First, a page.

These birds are essentially a golden color with black lace markings across their bodies and wings, with black feathers mainly making up their neck and tails.
Their sturdy legs are yellow as are their beaks. They have red combs, wattles, and ear lobes.
Golden Laced Wyandottes will lay around 200, medium-sized light brown eggs per year.
This breed does have a high tendency to go broody, but I have used this to my advantage in the past by placing fertile eggs from other breeds under a broody Wyandotte, letting her hatch the eggs out for me, saving me using an incubator.
This breed of chicken is well known to be very cold tolerant and they have strong personalities, meaning they tend to be higher up the pecking order when kept in mixed flocks.
I have found that when kept in a mixed flock, the Golden Laced Wyandottes tend to stay together in a group with their own kind.
Golden Laced Wyandottes are fairly laid-back birds that generally take life in their stride. They are typically not in a hurry to do anything unless it is run to you for treats, and then they will typically be the first to notice you have something tasty in your hands for them.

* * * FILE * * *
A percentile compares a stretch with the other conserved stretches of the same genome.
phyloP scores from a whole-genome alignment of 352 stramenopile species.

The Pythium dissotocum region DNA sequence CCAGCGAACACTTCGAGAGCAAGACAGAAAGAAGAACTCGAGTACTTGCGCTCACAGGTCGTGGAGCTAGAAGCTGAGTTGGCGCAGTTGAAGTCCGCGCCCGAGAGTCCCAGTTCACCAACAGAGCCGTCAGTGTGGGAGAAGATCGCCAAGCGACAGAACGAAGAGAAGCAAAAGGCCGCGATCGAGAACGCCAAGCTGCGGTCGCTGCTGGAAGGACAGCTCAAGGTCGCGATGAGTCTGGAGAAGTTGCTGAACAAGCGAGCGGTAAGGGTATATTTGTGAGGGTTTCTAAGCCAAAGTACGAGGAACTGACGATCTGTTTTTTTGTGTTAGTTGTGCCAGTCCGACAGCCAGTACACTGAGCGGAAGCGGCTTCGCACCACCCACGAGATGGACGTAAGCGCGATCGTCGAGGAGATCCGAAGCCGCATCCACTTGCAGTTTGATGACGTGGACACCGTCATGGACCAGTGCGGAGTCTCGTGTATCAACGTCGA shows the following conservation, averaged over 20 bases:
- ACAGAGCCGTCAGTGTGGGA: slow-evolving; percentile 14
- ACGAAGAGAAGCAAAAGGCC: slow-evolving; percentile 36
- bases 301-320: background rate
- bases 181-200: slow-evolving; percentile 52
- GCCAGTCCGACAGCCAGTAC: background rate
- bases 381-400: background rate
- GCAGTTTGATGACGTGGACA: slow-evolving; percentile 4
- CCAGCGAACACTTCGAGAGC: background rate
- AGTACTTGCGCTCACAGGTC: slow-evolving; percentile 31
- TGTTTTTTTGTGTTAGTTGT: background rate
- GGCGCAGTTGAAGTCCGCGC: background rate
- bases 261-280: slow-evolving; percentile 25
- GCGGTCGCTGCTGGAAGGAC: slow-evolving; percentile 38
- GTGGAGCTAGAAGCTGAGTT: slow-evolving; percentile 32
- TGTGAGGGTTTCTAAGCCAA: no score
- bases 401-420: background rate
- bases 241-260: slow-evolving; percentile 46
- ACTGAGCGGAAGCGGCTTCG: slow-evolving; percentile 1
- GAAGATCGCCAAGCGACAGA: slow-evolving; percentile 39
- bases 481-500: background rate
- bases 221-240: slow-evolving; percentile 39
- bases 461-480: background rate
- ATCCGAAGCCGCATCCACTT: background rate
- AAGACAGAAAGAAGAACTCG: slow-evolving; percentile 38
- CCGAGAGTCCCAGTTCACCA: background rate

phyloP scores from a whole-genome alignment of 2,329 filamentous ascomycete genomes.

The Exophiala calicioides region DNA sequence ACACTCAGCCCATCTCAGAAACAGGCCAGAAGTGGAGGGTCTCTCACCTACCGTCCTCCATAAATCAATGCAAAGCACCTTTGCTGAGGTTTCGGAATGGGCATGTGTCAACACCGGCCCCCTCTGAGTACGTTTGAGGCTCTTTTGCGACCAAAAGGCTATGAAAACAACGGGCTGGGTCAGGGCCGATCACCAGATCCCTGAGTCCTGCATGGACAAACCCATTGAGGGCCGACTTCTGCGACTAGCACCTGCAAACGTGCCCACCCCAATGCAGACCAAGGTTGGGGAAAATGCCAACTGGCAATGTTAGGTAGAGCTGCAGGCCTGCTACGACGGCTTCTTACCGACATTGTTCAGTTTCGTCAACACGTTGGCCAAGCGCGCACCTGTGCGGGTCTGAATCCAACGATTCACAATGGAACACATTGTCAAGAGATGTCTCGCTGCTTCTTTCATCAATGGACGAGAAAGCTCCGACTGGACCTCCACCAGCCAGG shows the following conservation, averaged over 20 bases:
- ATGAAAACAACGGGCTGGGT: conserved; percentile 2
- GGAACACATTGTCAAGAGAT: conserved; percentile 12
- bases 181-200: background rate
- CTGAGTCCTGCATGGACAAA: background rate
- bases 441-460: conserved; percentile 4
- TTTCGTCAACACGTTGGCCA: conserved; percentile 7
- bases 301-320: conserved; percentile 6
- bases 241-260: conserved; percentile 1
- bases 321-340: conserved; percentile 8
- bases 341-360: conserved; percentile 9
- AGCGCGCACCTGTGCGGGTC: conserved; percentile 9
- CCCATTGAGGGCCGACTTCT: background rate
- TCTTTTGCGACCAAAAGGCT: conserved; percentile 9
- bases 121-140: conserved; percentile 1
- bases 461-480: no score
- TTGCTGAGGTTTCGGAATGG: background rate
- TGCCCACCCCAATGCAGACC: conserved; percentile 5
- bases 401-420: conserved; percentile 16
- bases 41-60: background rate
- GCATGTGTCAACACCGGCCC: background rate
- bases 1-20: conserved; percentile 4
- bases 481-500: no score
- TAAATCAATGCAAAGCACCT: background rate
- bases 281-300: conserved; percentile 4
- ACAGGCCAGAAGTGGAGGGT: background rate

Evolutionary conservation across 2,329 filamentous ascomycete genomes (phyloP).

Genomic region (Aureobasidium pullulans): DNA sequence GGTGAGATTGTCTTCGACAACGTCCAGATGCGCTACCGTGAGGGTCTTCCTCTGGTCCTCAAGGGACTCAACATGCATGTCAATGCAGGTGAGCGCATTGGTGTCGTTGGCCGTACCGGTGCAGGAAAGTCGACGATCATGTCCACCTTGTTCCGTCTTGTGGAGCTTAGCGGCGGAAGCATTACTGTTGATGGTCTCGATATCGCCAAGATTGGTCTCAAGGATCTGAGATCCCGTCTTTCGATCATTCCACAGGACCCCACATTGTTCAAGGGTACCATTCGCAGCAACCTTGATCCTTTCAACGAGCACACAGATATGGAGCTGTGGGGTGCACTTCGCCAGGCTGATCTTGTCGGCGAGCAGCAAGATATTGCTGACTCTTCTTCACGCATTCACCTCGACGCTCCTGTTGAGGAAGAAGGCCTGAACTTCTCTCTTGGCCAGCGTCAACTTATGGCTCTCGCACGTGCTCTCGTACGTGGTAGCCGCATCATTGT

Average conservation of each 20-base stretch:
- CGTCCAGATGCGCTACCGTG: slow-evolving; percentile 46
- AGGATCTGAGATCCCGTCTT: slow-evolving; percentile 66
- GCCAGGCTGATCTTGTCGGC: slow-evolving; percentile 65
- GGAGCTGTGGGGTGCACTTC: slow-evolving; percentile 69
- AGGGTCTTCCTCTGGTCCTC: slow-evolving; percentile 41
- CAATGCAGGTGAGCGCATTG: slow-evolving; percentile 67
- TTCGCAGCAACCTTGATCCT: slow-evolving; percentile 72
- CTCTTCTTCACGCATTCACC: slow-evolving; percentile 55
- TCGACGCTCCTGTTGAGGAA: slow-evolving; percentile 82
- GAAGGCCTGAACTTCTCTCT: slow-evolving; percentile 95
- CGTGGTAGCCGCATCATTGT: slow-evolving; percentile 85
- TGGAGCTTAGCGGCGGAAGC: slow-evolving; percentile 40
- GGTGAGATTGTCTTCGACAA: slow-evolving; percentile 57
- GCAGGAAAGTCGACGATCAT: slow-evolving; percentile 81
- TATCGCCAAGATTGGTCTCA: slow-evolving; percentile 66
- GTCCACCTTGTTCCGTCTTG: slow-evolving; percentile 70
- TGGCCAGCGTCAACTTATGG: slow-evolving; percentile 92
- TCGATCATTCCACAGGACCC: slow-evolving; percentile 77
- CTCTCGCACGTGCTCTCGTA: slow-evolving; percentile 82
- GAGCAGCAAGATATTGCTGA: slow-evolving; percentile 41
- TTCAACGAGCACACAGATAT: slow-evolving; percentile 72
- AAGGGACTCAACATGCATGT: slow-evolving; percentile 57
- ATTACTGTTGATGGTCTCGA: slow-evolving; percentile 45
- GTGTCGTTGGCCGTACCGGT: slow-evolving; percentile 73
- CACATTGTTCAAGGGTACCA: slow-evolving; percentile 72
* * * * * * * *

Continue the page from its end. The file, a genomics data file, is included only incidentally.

If you are looking for an attractive, friendly bird that lays lots of eggs and is great for beginners, the Golden Laced Wyandotte might be the one for you.
10. New Hampshire Red
These birds look very similar to the Rhode Island Reds, and they share many of the same characteristics. In fact, the two breeds were developed just a few years apart, however, the New Hampshire Red has never become as popular as the Rhode Island Red.
New Hampshire Reds are fantastic chickens that will lay you around 200 eggs per year.
This is another dual-purpose breed meaning it is prized by homesteaders for its high egg production and its tasty meat.
The New Hampshire Red is a broad bird that has light red feathers over most of its body with darker feathers on its wings and neck. Typically the tail feathers are black.
These are friendly birds that are easy to tame, will quickly get used to interactions with people, and will readily become hand tame.
New Hampshire Reds are excellent mother hens, and they can be trusted to sit on their own eggs, hatching and raising the chicks will little to no intervention from the homesteader. On the flip side of this desire to hatch their eggs, New Hampshire Reds can get broody and they will frequently sit on a batch of eggs when allowed to.
New Hampshire Reds are hardy birds that will happily free-range around both the backyard and homestead.
11. Buff Orpington
Buff Orpingtons are another one of my favorite birds. I currently keep a small flock of bantam Buff Orpingtons and I have managed to keep them for many years as they will happily sit on and hatch their own eggs, meaning so far my flock has not died out.